If your last-minute shopping takes you to Harvard Square and you're looking for
some yuletide relief, head over to the Harvard Film Archive's Fourth Annual
Vintage Christmas Show. It's a kid-friendly event featuring two hours of shorts
including a George Kuchar video diary, some comedy classics, and a murder
As we arrive at the Mayan deadline for the end of the world,
one of our last regrets is that the Coolidge chose Michael Bay's
Armageddon (1998) as its @fterMidnite
send off. Or maybe not; the gleeful absurdity of the premise (bunch of space
jockeys try to detonate deadly asteroid), the explosive special effects, and
Ben Affleck's Animal Crackers scene,
make this a dumb but entertaining way to spend the end.
The face of foreign cinema, and the icon of suffering beauty
and sublime longing, is celebrated at the MFA in "The Cinema of Juliette
Binoche." It opens with Abbas Kiarostami's Certified Copy (2011; 5 pm) and Krzysztof Kieslowski's Three Colors: Blue (1993; 7:15 pm). In
the latter she gives what might be her best and most wrenching performance.
After proving himself one of Hollywood's best comic
performers in films like Meatballs and
Ghostbusters, Bill Murray established
himself as one of the screen's most appealing dramatic actors, refining his
sardonically tragic persona in Sofia Coppola's Lost in Translation (2003; 7:15 pm) and Jim Jarmusch's Broken Flowers (2005; 5 + 9:30 pm).
Cinema genius and convicted pedophile Roman Polanski bounced
back from ignominy to film glory with The
Pianist (2002), which may be the crowning achievement of his career. He won
a Best Director Oscar, and Adrien Brody took Best Actor for his portrayal of
real life Jewish musician Wladyslaw Szpilman, who evaded capture by the Nazis
in occupied Warsaw.
Not a moment too soon comes Terry Zwigoff's sublimely black
comic and cynical Bad Santa (2002) to
cut through the obligatory holiday cheer and treacle. In it Billy Bob Thornton
plays the title role of a department store St. Nick who sidelines as an asshole
and a thief. Best movie Santa since Dan Aykroyd donned a beard and a salmon in Trading Places (1983).
What happened to independent cinema? It's alive and well at
Focus Features, which has kept the indie torch alive with films such as Cary
Fukunaga's Jane Eyre (2011; noon and
5 pm), Joe Wright's Atonement (2007;
2:30 + 7:30 pm), and Rian Johnson's Brick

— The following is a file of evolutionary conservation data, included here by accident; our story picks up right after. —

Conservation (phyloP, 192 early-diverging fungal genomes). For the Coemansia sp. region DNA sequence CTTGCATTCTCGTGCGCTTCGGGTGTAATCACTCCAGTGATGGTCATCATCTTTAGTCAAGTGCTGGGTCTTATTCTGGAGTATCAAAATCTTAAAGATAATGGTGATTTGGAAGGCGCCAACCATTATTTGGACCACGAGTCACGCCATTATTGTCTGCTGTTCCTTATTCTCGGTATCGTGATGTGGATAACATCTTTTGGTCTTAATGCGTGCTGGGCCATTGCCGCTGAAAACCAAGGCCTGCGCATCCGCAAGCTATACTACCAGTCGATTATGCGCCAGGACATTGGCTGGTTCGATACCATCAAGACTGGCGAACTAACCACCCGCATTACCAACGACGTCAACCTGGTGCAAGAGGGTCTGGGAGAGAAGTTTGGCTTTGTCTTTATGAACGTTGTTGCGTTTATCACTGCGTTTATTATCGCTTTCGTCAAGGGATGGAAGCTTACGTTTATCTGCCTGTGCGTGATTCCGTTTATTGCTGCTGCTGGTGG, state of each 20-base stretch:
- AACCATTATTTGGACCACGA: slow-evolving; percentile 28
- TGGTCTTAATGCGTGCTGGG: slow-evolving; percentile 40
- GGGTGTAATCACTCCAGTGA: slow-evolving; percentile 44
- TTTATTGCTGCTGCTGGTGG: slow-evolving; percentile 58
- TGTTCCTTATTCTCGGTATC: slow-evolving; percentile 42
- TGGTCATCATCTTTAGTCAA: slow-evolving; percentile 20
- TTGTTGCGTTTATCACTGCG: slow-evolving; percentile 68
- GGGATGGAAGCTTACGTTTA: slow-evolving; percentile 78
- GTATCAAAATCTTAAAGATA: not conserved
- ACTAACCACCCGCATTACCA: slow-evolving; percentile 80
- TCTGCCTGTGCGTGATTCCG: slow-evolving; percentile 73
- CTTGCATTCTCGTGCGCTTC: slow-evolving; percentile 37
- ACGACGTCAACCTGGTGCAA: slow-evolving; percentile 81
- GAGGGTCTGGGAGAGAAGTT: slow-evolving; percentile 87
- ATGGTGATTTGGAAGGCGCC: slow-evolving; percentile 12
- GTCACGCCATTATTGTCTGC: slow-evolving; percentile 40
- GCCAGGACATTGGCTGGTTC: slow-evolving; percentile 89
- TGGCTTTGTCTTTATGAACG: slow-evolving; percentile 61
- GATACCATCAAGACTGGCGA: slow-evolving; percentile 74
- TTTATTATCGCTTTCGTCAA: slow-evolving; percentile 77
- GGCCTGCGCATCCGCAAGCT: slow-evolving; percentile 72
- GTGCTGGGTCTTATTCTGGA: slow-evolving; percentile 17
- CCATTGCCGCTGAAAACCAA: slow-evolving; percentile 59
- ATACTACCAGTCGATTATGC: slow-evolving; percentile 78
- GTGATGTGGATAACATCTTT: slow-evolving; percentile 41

(2006; 10 pm), all screening Saturday, December 22 at the Brattle as part of their Focus
Features 10th Anniversary Retrospective.
Two trademarks of Michelangelo Antonioni's career, obscure
plots and visual beauty, reach their peak in his penultimate film, Identification of a Woman (1982). Oh,
and beautiful naked women, too. It's got a lot of that.
Harvard Film Archive, 24 Church St,
Cambridge :: Friday, December 14 @ 7 pm :: $9; $7 students, seniors :: 617.
The tony, uppercrust ambiance of Downton Abbey comes to the big screen, as does one of the show's
stars, Elizabeth McGovern, in Donald Rice's Cheerful
Weather for the Wedding (2012). Set in a British country manor in 1932,
it's a drawing-room comedy in which McGovern plays the mother of a bride
(Felicity Jones) who is having second thoughts.
Take a look at the giant shoes that Elton John wears as the
"Local Lad" singing "Pinball Wizard" in the movie version of Tommy (1975), and you get an idea of
what a loss the death of director Ken Russell last year was to the movie world.
His joyously kitschy and surreal excess nearly upstages the Who's
groundbreaking 1969 rock opera.
Has anyone been paying attention to the rapid approach of
the end of the world on December 21, as per the Mayan calendar? The Brattle
has, and they're celebrating the impending event with Cinemapocalypse, which
screens what they claim to be three of the best doomsday movies ever. It starts with a film we're not sure qualifies, Roland Emmerich's 2012 (2009; 8:30 pm), followed the next day
by one we definitely agree belongs on the list, Terry Gilliam's 12 Monkeys (1995; 4:30, 7, 9:45 pm).
Before his magic act of turning The Dark Knight Rises into cinema gold, Christopher Nolan made The Prestige (2006), the story of two
rival magicians in Victorian London and their relationship with wizard Nikola
Tesla (David Bowie), the eccentric genius who invented pretty much everything
It's 1980 in pre-fall-of-the-Wall East Germany, and the eponymous
character in Christian Petzold's Barbara (2012),
a pediatric surgeon in a backwater hospital, makes plans with her West German
beau to escape to freedom. But then there's Horst, the appealing head of her
department - is he wooing her or spying on her, or both? Top-notch suspense and
melodrama from one of Germany's
It's not as good as George Romero's 1978 original, but it
does have Sarah Polley blowing away zombies with a shotgun and one of the last
uses of found-footage horror that actually is scary. Zack Snyder's Dawn of the Dead (2004) uses the same
premise as Romero - a random group of strangers holed up in a shopping mall
fending off hordes of zombies - except here the zombies are superfast and the
cultural commentary minimal.